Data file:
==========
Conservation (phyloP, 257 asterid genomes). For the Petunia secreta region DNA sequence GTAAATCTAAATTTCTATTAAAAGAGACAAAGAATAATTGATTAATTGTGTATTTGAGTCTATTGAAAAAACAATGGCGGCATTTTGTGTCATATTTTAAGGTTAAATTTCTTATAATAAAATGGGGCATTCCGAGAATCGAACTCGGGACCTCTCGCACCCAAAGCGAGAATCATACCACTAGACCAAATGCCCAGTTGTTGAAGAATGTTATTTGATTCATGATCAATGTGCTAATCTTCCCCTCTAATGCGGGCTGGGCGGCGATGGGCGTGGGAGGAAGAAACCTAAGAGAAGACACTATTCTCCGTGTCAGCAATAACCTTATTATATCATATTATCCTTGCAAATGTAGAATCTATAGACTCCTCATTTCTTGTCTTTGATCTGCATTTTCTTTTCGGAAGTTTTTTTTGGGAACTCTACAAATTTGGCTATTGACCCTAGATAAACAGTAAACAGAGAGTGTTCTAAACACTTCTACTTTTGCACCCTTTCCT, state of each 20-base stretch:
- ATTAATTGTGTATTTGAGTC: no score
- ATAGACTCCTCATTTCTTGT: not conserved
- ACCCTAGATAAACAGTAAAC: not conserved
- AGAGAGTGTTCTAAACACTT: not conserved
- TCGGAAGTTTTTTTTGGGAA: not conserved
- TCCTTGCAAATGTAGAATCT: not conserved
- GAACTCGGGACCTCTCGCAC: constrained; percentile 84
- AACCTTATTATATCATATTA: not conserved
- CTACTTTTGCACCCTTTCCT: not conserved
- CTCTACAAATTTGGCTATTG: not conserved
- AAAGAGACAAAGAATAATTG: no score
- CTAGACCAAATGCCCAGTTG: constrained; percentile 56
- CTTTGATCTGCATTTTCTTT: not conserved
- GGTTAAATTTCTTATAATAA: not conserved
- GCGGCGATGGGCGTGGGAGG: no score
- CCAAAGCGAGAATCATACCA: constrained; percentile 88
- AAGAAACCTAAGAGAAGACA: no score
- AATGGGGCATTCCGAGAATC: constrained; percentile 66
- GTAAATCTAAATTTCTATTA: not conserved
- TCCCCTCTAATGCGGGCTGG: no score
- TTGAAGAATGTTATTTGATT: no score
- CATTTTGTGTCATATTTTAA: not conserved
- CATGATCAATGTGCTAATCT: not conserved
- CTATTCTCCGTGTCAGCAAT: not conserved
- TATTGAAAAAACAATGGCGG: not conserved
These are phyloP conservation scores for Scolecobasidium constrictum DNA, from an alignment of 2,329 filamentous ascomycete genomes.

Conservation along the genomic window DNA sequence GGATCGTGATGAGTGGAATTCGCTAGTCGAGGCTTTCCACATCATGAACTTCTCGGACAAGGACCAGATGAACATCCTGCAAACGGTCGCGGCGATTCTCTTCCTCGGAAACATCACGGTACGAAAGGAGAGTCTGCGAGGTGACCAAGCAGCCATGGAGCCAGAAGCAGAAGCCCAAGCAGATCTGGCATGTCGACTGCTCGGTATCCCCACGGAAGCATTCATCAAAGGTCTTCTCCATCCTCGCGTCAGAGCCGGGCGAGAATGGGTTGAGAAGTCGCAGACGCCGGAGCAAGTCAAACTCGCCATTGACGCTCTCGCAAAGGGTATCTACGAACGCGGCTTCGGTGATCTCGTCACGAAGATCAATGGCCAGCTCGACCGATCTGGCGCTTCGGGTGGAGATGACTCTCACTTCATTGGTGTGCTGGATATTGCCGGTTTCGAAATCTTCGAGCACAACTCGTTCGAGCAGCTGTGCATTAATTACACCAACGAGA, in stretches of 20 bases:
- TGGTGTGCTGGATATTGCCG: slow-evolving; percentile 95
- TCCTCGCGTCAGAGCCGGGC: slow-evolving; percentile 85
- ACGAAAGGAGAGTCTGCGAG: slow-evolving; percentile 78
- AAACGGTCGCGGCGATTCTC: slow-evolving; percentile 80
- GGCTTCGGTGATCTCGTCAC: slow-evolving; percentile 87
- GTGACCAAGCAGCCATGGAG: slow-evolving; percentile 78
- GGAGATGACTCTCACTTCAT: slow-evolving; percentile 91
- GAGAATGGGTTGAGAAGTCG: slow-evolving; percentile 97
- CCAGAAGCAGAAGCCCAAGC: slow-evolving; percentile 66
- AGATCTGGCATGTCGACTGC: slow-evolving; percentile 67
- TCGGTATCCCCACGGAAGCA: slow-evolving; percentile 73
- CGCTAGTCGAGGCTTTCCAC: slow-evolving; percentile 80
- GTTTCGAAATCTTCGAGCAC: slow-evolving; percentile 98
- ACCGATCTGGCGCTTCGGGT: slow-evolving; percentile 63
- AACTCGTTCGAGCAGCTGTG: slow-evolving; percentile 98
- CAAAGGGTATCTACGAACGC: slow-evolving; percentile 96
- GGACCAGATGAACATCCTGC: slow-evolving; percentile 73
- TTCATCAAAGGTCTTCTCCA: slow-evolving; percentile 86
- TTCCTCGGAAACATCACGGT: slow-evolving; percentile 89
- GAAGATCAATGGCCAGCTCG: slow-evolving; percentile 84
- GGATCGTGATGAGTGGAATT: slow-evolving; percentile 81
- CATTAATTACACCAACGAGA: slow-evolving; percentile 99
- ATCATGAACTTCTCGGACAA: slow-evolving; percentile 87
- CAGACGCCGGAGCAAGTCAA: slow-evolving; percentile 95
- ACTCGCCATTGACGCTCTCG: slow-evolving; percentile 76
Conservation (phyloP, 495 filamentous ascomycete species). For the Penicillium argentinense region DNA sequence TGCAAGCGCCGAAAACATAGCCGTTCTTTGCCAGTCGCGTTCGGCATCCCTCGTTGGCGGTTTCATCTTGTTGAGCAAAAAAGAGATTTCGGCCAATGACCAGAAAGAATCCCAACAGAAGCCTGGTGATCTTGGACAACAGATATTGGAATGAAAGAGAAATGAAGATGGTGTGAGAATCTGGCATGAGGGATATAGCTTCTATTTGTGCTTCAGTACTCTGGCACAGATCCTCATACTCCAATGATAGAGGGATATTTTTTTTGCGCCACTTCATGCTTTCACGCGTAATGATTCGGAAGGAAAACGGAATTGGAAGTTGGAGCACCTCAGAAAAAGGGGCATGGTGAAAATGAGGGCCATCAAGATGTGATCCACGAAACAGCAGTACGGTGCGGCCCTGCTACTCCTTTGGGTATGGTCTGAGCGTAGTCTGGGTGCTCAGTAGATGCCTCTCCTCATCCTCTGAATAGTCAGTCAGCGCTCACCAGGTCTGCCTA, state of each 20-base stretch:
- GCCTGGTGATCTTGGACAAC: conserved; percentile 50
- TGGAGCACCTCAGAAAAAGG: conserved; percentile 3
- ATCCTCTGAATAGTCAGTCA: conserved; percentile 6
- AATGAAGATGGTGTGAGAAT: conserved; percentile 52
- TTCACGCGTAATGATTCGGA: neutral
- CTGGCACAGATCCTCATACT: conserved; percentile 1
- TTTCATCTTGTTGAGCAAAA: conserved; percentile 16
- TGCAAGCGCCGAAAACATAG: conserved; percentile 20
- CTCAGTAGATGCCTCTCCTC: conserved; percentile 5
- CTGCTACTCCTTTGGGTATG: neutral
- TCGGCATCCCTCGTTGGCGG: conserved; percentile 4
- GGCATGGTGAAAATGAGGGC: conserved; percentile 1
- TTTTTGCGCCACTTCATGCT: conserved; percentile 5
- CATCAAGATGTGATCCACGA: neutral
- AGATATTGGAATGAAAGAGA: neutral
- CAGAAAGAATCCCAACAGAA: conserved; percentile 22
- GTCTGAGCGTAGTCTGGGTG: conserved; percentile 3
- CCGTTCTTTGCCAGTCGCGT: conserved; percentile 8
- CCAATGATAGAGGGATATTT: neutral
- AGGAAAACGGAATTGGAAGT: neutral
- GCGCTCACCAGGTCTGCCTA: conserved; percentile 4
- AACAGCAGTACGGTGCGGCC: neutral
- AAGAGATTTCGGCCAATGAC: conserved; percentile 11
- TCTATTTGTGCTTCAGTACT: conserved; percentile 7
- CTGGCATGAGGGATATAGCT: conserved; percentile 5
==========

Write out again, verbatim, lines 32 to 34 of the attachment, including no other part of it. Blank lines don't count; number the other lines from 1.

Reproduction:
- AAACGGTCGCGGCGATTCTC: slow-evolving; percentile 80
- GGCTTCGGTGATCTCGTCAC: slow-evolving; percentile 87
- GTGACCAAGCAGCCATGGAG: slow-evolving; percentile 78